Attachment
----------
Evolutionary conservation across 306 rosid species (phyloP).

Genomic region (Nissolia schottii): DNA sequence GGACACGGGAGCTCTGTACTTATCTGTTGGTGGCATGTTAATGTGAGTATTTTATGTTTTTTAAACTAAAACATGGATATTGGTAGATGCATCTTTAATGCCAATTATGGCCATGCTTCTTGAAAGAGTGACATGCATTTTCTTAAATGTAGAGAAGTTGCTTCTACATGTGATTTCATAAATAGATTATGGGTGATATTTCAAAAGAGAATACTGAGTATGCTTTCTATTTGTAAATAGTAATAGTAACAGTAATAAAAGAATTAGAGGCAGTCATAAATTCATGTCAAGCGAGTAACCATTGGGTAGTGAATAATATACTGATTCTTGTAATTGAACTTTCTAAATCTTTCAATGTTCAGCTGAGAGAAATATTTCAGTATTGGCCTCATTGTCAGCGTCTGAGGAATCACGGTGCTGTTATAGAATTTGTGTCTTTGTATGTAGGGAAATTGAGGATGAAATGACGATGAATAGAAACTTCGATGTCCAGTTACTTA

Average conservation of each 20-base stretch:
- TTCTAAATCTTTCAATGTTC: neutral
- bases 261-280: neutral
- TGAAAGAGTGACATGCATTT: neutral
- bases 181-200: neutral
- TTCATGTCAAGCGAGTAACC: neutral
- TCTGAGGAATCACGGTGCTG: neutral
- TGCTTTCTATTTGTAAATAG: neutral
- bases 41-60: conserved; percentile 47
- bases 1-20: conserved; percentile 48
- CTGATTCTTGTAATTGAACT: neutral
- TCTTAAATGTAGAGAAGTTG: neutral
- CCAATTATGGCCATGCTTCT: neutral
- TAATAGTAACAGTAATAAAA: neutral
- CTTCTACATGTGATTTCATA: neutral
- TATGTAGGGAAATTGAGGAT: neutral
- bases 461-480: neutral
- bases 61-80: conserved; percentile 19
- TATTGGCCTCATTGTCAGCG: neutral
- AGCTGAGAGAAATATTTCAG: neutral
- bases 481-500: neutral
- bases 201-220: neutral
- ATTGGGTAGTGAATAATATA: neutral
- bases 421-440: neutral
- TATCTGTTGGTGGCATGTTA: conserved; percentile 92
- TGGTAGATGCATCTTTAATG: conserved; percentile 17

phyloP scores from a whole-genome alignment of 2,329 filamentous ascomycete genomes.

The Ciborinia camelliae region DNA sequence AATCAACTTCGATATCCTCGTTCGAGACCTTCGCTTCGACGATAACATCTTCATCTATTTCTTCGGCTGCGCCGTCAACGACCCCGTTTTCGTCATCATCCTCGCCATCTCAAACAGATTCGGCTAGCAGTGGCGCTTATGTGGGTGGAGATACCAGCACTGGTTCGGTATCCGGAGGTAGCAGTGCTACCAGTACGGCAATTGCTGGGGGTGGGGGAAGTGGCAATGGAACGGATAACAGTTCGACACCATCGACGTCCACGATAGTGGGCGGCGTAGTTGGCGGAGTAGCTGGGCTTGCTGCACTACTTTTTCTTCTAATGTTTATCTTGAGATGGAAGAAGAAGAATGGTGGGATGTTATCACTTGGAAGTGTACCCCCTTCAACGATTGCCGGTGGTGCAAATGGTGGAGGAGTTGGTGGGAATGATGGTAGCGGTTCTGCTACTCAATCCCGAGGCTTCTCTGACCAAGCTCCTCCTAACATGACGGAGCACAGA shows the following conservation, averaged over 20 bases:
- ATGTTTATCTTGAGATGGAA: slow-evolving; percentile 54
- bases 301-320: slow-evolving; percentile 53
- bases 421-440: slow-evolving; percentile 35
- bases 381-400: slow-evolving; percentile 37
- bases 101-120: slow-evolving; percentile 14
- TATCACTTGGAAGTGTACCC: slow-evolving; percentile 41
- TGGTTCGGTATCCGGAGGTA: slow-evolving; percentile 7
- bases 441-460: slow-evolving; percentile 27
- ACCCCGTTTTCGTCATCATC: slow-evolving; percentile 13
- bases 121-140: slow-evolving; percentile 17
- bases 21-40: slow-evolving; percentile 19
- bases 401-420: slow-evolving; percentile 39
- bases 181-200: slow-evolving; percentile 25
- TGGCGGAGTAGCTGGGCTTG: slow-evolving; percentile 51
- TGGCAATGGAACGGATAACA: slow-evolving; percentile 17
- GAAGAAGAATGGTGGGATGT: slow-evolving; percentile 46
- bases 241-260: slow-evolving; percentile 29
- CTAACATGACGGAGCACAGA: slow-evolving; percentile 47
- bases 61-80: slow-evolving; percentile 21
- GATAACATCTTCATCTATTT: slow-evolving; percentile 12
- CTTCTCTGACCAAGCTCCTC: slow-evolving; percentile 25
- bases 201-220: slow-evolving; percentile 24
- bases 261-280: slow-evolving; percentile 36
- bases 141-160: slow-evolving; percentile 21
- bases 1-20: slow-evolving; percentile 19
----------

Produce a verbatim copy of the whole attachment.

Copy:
Evolutionary conservation across 306 rosid species (phyloP).

Genomic region (Nissolia schottii): DNA sequence GGACACGGGAGCTCTGTACTTATCTGTTGGTGGCATGTTAATGTGAGTATTTTATGTTTTTTAAACTAAAACATGGATATTGGTAGATGCATCTTTAATGCCAATTATGGCCATGCTTCTTGAAAGAGTGACATGCATTTTCTTAAATGTAGAGAAGTTGCTTCTACATGTGATTTCATAAATAGATTATGGGTGATATTTCAAAAGAGAATACTGAGTATGCTTTCTATTTGTAAATAGTAATAGTAACAGTAATAAAAGAATTAGAGGCAGTCATAAATTCATGTCAAGCGAGTAACCATTGGGTAGTGAATAATATACTGATTCTTGTAATTGAACTTTCTAAATCTTTCAATGTTCAGCTGAGAGAAATATTTCAGTATTGGCCTCATTGTCAGCGTCTGAGGAATCACGGTGCTGTTATAGAATTTGTGTCTTTGTATGTAGGGAAATTGAGGATGAAATGACGATGAATAGAAACTTCGATGTCCAGTTACTTA

Average conservation of each 20-base stretch:
- TTCTAAATCTTTCAATGTTC: neutral
- bases 261-280: neutral
- TGAAAGAGTGACATGCATTT: neutral
- bases 181-200: neutral
- TTCATGTCAAGCGAGTAACC: neutral
- TCTGAGGAATCACGGTGCTG: neutral
- TGCTTTCTATTTGTAAATAG: neutral
- bases 41-60: conserved; percentile 47
- bases 1-20: conserved; percentile 48
- CTGATTCTTGTAATTGAACT: neutral
- TCTTAAATGTAGAGAAGTTG: neutral
- CCAATTATGGCCATGCTTCT: neutral
- TAATAGTAACAGTAATAAAA: neutral
- CTTCTACATGTGATTTCATA: neutral
- TATGTAGGGAAATTGAGGAT: neutral
- bases 461-480: neutral
- bases 61-80: conserved; percentile 19
- TATTGGCCTCATTGTCAGCG: neutral
- AGCTGAGAGAAATATTTCAG: neutral
- bases 481-500: neutral
- bases 201-220: neutral
- ATTGGGTAGTGAATAATATA: neutral
- bases 421-440: neutral
- TATCTGTTGGTGGCATGTTA: conserved; percentile 92
- TGGTAGATGCATCTTTAATG: conserved; percentile 17

phyloP scores from a whole-genome alignment of 2,329 filamentous ascomycete genomes.

The Ciborinia camelliae region DNA sequence AATCAACTTCGATATCCTCGTTCGAGACCTTCGCTTCGACGATAACATCTTCATCTATTTCTTCGGCTGCGCCGTCAACGACCCCGTTTTCGTCATCATCCTCGCCATCTCAAACAGATTCGGCTAGCAGTGGCGCTTATGTGGGTGGAGATACCAGCACTGGTTCGGTATCCGGAGGTAGCAGTGCTACCAGTACGGCAATTGCTGGGGGTGGGGGAAGTGGCAATGGAACGGATAACAGTTCGACACCATCGACGTCCACGATAGTGGGCGGCGTAGTTGGCGGAGTAGCTGGGCTTGCTGCACTACTTTTTCTTCTAATGTTTATCTTGAGATGGAAGAAGAAGAATGGTGGGATGTTATCACTTGGAAGTGTACCCCCTTCAACGATTGCCGGTGGTGCAAATGGTGGAGGAGTTGGTGGGAATGATGGTAGCGGTTCTGCTACTCAATCCCGAGGCTTCTCTGACCAAGCTCCTCCTAACATGACGGAGCACAGA shows the following conservation, averaged over 20 bases:
- ATGTTTATCTTGAGATGGAA: slow-evolving; percentile 54
- bases 301-320: slow-evolving; percentile 53
- bases 421-440: slow-evolving; percentile 35
- bases 381-400: slow-evolving; percentile 37
- bases 101-120: slow-evolving; percentile 14
- TATCACTTGGAAGTGTACCC: slow-evolving; percentile 41
- TGGTTCGGTATCCGGAGGTA: slow-evolving; percentile 7
- bases 441-460: slow-evolving; percentile 27
- ACCCCGTTTTCGTCATCATC: slow-evolving; percentile 13
- bases 121-140: slow-evolving; percentile 17
- bases 21-40: slow-evolving; percentile 19
- bases 401-420: slow-evolving; percentile 39
- bases 181-200: slow-evolving; percentile 25
- TGGCGGAGTAGCTGGGCTTG: slow-evolving; percentile 51
- TGGCAATGGAACGGATAACA: slow-evolving; percentile 17
- GAAGAAGAATGGTGGGATGT: slow-evolving; percentile 46
- bases 241-260: slow-evolving; percentile 29
- CTAACATGACGGAGCACAGA: slow-evolving; percentile 47
- bases 61-80: slow-evolving; percentile 21
- GATAACATCTTCATCTATTT: slow-evolving; percentile 12
- CTTCTCTGACCAAGCTCCTC: slow-evolving; percentile 25
- bases 201-220: slow-evolving; percentile 24
- bases 261-280: slow-evolving; percentile 36
- bases 141-160: slow-evolving; percentile 21
- bases 1-20: slow-evolving; percentile 19